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Title: Indicators of affective empathy, cognitive empathy, and social attention during emotional clips in relation to aggression in 3-year-olds
Author(s): M.M.P.G. Noten, K.B. van der Heijden, S.C.J. Huijbregts, S.H.M. van Goozen and H. Swaab
Journal: Journal of Experimental Child Psychology
Year: 2019
Month: May
Day: 13
Volume: 185
Pages: 35-50
Affiliation: Department of Clinical Neurodevelopmental Sciences, Leiden University, 2300 RB Leiden, the Netherlands
DOI: 10.1016/j.jecp.2019.04.012
File URL: /vuams-pubs/Indicators_of_affective_empathy__cognitive_empathy__and_social_attention_during_emotional_clips_in_relation_to_aggression_in_3-year-olds.pdf
Keywords: EmpathySocial attentionAggressionPreschoolHeart rateEye-tracking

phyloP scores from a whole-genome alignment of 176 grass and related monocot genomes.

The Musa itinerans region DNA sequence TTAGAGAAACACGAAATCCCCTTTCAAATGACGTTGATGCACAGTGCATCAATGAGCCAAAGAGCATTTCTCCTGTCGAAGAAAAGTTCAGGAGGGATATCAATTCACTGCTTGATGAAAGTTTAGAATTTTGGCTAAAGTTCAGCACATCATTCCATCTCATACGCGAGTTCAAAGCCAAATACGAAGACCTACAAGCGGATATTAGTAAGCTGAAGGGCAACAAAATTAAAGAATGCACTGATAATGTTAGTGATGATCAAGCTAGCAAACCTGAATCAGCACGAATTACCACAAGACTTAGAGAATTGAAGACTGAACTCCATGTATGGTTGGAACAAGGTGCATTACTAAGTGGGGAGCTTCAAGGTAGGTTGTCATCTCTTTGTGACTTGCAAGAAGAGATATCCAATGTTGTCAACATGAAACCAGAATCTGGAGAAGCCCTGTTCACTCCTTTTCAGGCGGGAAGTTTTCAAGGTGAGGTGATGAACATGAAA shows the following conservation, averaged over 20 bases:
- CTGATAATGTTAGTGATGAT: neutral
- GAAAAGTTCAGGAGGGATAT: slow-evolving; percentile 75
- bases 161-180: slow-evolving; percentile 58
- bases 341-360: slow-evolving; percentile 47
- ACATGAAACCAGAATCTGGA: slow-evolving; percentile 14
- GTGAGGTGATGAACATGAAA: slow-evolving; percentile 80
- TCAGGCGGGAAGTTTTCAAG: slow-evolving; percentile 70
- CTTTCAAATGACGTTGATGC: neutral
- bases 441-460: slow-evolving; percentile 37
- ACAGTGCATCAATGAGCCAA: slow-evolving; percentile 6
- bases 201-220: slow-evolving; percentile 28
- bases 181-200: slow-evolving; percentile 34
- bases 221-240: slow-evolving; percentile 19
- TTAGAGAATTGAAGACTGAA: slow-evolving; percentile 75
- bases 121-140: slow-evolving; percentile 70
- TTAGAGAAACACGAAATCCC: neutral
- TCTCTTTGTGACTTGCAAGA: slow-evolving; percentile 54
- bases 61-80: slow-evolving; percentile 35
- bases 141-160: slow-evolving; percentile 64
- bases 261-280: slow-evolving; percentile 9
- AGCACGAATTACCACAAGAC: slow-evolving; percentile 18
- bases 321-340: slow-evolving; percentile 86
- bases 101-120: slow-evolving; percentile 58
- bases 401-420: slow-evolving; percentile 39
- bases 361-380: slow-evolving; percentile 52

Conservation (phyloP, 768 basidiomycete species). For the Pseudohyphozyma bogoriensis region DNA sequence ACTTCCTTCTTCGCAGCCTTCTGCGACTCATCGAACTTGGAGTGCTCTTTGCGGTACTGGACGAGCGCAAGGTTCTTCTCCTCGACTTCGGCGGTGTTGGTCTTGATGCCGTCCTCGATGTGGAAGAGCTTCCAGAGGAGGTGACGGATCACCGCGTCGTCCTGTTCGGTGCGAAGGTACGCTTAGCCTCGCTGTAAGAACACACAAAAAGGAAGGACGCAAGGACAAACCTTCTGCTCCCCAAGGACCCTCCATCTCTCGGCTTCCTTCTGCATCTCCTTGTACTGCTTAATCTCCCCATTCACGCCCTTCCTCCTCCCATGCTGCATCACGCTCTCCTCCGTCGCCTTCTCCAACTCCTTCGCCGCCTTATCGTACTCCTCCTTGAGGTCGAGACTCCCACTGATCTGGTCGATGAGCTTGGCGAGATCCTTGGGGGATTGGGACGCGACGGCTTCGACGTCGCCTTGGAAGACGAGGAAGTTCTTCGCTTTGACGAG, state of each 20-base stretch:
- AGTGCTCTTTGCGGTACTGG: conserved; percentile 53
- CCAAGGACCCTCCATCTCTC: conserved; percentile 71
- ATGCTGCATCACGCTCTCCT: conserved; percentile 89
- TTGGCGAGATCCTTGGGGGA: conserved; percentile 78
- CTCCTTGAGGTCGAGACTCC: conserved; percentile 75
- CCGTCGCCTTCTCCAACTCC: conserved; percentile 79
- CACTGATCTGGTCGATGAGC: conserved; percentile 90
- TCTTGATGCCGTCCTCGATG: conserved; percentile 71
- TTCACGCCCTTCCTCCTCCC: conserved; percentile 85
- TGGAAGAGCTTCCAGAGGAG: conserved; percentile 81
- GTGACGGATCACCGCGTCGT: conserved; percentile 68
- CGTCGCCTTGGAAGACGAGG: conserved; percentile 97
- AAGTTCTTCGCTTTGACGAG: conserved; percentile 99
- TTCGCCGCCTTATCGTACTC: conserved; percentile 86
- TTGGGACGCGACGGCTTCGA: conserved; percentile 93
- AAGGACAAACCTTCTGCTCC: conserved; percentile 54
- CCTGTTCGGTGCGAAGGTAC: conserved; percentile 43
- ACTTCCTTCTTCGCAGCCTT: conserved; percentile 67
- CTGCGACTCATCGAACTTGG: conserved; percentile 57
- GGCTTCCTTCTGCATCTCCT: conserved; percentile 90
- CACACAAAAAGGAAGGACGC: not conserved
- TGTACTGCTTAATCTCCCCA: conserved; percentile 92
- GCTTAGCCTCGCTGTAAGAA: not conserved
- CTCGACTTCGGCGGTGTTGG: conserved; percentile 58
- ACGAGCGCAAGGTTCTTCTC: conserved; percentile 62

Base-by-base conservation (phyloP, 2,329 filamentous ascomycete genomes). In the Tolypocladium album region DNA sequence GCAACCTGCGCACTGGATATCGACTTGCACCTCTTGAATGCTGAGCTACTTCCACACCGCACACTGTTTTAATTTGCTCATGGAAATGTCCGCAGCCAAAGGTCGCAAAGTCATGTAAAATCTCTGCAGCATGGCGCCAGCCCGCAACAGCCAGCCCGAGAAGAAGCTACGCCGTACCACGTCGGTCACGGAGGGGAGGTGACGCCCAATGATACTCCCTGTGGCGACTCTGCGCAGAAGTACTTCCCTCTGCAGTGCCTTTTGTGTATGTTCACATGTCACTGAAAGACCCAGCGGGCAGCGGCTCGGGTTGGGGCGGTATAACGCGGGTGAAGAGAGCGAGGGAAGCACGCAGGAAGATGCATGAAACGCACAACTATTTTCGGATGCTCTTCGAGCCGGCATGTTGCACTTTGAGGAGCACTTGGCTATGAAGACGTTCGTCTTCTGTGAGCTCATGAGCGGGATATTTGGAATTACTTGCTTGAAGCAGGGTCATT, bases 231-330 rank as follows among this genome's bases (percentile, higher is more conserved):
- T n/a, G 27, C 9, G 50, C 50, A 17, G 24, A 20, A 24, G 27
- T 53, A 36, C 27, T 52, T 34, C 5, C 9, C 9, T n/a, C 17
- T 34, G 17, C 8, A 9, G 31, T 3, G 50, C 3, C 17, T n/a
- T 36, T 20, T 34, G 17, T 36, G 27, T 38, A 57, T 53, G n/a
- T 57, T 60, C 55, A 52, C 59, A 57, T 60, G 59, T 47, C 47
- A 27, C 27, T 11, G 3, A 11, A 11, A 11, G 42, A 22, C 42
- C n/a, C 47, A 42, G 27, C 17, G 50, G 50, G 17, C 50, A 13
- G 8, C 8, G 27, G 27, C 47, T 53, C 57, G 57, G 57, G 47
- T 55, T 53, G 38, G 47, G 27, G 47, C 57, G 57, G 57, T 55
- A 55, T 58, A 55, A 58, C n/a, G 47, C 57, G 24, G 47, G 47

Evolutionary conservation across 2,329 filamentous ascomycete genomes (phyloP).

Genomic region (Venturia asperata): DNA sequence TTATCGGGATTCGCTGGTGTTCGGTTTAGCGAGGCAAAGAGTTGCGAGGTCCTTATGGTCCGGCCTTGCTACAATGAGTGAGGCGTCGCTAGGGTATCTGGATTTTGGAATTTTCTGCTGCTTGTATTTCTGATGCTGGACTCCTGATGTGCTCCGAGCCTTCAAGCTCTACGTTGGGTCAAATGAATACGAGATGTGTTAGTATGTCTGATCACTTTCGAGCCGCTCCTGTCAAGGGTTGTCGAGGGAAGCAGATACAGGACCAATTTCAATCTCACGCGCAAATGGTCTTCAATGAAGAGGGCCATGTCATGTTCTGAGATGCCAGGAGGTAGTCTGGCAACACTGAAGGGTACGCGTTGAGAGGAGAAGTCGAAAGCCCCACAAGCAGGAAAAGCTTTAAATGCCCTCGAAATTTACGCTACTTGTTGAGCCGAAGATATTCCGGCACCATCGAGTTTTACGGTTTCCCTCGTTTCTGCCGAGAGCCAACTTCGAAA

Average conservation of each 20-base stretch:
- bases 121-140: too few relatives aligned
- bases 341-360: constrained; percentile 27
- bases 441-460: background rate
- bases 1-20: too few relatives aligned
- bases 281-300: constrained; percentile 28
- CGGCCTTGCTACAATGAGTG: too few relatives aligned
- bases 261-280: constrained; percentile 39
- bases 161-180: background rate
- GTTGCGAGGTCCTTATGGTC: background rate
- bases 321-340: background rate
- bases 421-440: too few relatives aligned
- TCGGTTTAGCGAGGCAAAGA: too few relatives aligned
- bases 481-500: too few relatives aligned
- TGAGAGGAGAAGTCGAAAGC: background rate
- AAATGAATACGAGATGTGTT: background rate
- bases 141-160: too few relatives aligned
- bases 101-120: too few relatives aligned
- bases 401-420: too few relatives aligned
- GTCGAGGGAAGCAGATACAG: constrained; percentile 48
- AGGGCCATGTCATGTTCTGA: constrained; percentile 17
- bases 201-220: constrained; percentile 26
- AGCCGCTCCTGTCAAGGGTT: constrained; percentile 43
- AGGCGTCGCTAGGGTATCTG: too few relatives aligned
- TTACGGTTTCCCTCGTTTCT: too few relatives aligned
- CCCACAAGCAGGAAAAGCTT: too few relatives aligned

Abstract: Research indicates that impaired empathy is a risk factor of aggression and that social attention is important for empathy. The role of social attention in associations between empathy and aggression has not yet been fully elucidated. Therefore, indicators of affective empathy, cognitive empathy, social attention, and aggression were simultaneously assessed in children aged 45?months. A total of 61 mother–child dyads participated in a lab visit, during which maternal reports of aggression were obtained. Children watched three clips showing a sad, scared, and happy child, respectively, and a neutral social clip while heart rate was recorded. Heart rate change from nonsocial baseline clips to emotional clips was calculated as an index of affective empathy. Questions about the emotions of the children in the clips were asked to assess cognitive empathy. Social attention was defined as time spent looking at faces during the clips. Correlation analyses revealed negative associations between affective empathy and aggression and between social attention and aggression. Furthermore, multivariate linear regression analyses indicated that the association between affective empathy and aggression was moderated by social attention; the negative association between affective empathy and aggression was stronger in children with relatively reduced social attention. No association was found between cognitive empathy and aggression. Therefore, both affective empathy and social attention are important targets for early interventions that aim to prevent or reduce aggression.

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